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The Native Americans' River
The River in the Revolution
Mills and Dams: An Engine of Economic

Shaping The Environment: Mapping, Moving
and Bridging the Charles


Introducing the Charles River

The Charles River seems a basic, indeed a natural foundation of life at Harvard. It provides scenery for jogging, bike rides or romantic evening walks, offers picturesque views out the windows of several houses, establishes a cold barrier to cross on the way to Harvard's athletic facilities, and a home for Harvard's boathouses and crew teams.

Yet just as Harvard's buildings have seen many shapes and sizes, and served many functions in the life of the University, the river has had different roles in the history and pre-history of New England. In the same way that Harvard Yard today would be unrecognizable to those accustomed to it in the 17th century, the very shape of the Charles River today would startle the first Europeans who charted it, and the Native Americans who used it before them. While it seems perhaps the most natural of places in Cambridge, this landscape itself was a human invention of the nineteenth century. Through its history, the Charles has been constantly re-invented, each time serving a different role in the history of Boston, Cambridge and the dozens of other towns it flows through.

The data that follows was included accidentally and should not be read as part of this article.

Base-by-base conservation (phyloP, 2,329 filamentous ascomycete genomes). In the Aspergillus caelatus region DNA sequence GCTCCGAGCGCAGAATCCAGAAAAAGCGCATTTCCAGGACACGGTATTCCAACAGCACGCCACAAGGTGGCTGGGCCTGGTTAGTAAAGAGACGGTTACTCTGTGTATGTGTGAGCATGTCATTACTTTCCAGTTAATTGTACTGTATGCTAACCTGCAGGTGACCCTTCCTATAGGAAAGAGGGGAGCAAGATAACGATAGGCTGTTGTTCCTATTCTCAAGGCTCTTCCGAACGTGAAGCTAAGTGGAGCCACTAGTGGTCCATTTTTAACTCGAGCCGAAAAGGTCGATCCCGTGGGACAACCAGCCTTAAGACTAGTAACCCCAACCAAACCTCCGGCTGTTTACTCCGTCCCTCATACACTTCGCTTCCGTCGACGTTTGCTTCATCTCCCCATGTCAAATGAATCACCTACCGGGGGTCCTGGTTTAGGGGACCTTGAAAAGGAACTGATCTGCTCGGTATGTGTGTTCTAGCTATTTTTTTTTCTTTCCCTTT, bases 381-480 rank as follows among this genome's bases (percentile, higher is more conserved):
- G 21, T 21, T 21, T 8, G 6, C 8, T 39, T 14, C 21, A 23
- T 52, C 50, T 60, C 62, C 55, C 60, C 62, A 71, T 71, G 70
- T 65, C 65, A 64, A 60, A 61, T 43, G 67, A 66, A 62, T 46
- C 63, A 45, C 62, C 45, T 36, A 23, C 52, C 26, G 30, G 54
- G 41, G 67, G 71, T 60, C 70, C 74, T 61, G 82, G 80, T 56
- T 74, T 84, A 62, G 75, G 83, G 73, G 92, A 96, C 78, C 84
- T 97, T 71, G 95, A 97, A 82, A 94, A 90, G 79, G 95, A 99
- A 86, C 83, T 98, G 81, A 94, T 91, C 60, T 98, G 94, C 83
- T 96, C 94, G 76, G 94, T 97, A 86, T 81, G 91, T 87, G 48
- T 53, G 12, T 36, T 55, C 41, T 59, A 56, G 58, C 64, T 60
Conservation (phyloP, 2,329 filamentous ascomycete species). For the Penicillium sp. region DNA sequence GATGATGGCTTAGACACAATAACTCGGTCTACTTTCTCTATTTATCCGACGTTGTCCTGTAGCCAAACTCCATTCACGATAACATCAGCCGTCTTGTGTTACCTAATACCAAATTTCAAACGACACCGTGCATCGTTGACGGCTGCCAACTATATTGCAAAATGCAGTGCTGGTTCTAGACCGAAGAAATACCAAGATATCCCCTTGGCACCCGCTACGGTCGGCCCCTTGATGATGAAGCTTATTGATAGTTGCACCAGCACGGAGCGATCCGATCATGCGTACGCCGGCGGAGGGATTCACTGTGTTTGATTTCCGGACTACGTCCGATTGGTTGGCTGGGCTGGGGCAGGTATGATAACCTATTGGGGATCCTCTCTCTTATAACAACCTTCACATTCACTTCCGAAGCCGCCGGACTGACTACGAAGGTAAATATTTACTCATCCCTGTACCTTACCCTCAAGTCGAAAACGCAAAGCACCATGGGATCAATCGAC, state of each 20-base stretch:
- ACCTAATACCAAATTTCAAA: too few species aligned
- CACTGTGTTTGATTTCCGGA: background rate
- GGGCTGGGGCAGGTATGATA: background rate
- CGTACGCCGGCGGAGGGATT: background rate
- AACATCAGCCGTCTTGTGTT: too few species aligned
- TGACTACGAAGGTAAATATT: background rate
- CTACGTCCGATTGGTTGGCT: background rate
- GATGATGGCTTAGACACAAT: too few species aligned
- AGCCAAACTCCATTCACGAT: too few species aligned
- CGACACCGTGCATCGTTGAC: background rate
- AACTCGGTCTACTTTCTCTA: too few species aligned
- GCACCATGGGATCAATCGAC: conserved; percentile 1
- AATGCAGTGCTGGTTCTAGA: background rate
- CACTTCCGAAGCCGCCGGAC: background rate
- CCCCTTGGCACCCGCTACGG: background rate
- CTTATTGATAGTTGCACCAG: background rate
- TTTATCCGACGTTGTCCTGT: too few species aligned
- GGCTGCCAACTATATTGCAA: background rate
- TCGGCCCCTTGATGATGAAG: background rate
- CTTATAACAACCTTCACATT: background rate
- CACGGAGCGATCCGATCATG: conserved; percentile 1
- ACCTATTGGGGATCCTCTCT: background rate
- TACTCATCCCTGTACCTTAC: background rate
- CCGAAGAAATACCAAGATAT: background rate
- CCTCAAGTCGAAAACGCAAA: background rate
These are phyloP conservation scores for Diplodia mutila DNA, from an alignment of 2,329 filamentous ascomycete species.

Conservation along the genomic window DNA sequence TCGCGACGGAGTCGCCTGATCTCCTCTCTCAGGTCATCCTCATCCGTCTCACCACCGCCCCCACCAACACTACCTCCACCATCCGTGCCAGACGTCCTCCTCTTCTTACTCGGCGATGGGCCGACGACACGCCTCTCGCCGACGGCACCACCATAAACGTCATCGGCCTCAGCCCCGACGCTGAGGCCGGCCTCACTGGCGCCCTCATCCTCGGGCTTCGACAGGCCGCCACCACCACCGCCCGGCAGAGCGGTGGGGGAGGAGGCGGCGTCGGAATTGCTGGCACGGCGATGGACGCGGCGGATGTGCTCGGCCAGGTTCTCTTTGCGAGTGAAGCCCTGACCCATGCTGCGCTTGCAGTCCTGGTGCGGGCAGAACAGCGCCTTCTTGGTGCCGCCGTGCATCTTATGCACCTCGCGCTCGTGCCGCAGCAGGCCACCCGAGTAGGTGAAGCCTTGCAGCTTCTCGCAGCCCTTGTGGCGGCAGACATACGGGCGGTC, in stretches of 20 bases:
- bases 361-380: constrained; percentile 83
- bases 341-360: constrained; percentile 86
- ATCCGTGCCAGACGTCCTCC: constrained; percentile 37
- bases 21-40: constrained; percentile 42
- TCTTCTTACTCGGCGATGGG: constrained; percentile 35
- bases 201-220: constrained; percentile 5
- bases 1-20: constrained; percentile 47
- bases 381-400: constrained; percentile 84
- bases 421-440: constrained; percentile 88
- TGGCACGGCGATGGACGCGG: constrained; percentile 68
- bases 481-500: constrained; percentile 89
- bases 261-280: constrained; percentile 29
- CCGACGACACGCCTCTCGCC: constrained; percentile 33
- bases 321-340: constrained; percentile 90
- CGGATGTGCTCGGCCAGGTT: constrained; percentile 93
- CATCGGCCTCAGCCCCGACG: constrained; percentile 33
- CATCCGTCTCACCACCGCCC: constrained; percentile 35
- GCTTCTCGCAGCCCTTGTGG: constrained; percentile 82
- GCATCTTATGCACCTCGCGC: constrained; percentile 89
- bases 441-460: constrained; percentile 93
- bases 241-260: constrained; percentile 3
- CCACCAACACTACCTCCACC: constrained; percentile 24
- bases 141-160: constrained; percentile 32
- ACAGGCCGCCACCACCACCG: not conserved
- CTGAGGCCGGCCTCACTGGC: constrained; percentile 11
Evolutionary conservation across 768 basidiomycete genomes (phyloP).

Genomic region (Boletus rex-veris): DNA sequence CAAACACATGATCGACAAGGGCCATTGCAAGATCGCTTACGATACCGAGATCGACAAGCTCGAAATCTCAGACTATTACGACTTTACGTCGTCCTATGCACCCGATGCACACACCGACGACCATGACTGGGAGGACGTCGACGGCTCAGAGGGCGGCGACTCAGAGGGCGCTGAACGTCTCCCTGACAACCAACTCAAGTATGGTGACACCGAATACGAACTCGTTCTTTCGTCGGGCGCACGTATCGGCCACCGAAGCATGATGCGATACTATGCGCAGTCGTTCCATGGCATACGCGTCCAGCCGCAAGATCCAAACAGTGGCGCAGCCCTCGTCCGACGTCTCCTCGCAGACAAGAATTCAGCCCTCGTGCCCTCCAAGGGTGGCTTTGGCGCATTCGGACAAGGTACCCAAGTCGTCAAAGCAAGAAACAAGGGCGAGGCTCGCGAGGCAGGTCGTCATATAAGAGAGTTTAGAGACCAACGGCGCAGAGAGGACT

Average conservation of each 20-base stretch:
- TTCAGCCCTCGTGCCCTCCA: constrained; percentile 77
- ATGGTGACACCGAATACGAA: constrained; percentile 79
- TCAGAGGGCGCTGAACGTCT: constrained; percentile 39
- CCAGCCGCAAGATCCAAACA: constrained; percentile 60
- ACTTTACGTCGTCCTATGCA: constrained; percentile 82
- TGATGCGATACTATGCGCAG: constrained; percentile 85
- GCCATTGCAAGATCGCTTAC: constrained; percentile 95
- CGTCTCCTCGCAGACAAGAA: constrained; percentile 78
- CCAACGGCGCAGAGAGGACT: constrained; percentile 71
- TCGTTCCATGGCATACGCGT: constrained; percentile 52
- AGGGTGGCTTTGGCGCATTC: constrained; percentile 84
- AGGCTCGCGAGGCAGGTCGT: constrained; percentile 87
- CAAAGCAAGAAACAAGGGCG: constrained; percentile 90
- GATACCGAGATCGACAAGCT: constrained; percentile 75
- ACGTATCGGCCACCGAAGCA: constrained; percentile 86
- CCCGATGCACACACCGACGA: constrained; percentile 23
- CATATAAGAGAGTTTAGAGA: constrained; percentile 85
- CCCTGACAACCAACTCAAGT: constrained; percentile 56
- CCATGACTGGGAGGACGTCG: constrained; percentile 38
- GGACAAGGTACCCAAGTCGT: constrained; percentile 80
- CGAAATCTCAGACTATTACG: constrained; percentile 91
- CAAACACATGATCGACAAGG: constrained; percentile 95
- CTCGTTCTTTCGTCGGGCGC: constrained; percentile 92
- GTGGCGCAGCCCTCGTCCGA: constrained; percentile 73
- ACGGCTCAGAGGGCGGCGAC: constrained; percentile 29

The sources on this site show some of the ways the Charles has changed in the last four centuries.

Begin by exploring Native American life along the Charles, and the way these first residents of the region shaped the river to support themeselves.

Then look at the very different role the Charles River took during the American Revolution.

Just as the Charles dominated the beginning of the American Revolution, so too did it usher in America's next revolution, the industrial revolution. Consider the changing economic role of the Charles.

Bostonians, Cantabridgians, New Englanders and Americans have often tried to control the Charles to suit their changing needs. By mapping it, bridging it, and physically moving it, they have, over generations, re-invented it.

Once you have browsed the site, you can complete these assignments for section or your final paper about the Charles river.



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